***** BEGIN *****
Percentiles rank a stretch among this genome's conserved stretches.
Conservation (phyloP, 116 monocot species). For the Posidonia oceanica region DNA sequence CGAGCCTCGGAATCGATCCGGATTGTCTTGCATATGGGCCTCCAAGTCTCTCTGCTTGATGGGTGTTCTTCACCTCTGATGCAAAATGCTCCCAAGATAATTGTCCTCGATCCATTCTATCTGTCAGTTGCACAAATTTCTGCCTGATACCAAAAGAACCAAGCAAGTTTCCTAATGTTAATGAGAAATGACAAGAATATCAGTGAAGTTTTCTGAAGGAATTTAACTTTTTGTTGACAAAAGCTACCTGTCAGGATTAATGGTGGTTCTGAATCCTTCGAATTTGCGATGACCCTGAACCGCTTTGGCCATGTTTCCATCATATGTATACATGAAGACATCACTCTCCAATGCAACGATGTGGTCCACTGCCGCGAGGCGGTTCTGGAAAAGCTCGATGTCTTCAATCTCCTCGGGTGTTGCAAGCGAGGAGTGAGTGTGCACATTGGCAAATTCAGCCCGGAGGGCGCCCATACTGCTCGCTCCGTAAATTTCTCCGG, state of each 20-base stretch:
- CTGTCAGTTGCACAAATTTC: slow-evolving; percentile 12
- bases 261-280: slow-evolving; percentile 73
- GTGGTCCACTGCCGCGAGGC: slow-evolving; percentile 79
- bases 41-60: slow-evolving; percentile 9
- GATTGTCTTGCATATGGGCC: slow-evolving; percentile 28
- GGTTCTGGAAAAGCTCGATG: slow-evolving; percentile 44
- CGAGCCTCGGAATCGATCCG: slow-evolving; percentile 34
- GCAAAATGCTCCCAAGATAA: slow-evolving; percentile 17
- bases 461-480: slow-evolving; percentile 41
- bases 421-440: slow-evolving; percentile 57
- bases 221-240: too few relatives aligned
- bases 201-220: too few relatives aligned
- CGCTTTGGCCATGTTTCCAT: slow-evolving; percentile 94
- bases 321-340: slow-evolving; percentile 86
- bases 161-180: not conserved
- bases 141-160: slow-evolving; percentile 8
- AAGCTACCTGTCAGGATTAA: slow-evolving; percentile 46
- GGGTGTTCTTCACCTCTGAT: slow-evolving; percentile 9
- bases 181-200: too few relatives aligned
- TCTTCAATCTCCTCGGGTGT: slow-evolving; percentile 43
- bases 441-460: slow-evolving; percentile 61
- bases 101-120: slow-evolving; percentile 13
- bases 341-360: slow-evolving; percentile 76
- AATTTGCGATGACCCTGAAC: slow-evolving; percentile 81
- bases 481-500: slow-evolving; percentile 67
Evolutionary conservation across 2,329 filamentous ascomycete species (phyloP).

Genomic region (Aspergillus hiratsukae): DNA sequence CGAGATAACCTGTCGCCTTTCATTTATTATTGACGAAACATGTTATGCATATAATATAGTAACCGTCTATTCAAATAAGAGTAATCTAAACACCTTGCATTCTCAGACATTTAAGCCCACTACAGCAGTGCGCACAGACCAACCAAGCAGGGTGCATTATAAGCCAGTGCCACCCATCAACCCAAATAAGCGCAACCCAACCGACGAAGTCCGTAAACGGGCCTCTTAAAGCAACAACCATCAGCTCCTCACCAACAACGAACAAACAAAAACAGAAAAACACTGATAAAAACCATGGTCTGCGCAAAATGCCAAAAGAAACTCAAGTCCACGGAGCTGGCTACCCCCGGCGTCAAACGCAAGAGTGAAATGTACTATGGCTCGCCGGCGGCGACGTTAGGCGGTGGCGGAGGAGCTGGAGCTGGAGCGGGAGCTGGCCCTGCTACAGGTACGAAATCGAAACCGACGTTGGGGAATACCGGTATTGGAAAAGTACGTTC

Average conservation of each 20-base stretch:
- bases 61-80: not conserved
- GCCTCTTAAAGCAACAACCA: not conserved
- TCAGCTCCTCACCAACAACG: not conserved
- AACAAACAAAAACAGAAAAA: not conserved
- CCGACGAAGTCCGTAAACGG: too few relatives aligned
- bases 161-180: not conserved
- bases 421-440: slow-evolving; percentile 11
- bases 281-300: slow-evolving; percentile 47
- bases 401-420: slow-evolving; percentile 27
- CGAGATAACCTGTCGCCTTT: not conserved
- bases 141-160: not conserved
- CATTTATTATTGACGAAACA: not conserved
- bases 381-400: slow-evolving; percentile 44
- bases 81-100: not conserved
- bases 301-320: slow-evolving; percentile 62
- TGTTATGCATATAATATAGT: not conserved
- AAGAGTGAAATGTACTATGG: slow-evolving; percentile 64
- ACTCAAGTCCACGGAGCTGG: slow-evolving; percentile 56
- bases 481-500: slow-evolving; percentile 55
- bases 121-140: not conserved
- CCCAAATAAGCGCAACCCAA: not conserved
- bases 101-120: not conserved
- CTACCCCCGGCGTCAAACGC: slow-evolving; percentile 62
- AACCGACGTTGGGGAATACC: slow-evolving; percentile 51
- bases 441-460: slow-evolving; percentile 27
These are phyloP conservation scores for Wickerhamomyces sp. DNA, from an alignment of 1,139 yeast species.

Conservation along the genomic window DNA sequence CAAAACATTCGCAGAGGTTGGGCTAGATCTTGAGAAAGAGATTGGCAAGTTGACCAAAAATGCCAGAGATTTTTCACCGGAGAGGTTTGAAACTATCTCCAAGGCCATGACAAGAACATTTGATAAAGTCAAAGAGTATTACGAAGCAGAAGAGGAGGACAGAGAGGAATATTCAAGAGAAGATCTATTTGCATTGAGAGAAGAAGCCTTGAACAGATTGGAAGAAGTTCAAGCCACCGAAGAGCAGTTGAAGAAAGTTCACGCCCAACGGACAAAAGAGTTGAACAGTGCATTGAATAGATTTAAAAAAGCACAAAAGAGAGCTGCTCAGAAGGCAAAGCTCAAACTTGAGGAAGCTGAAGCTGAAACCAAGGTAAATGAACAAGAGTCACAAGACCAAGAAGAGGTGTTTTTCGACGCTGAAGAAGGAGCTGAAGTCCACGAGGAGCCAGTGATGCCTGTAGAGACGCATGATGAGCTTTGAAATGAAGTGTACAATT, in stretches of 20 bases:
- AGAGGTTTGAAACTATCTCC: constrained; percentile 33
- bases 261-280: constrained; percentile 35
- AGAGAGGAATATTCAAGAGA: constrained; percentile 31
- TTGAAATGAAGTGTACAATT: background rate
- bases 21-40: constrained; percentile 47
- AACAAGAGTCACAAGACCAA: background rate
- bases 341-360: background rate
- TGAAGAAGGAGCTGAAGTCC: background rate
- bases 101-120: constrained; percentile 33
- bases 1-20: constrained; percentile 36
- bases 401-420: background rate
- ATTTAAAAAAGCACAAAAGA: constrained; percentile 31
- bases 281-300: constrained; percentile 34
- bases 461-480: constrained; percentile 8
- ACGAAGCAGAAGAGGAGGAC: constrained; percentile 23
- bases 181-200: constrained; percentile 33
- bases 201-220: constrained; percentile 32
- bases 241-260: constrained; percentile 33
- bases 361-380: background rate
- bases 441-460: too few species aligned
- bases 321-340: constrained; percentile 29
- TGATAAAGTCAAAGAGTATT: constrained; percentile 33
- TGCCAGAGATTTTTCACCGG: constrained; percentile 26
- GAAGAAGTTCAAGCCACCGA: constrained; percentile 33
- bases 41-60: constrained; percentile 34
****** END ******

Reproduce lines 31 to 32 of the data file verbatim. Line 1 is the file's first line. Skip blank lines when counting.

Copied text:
- bases 61-80: not conserved
- GCCTCTTAAAGCAACAACCA: not conserved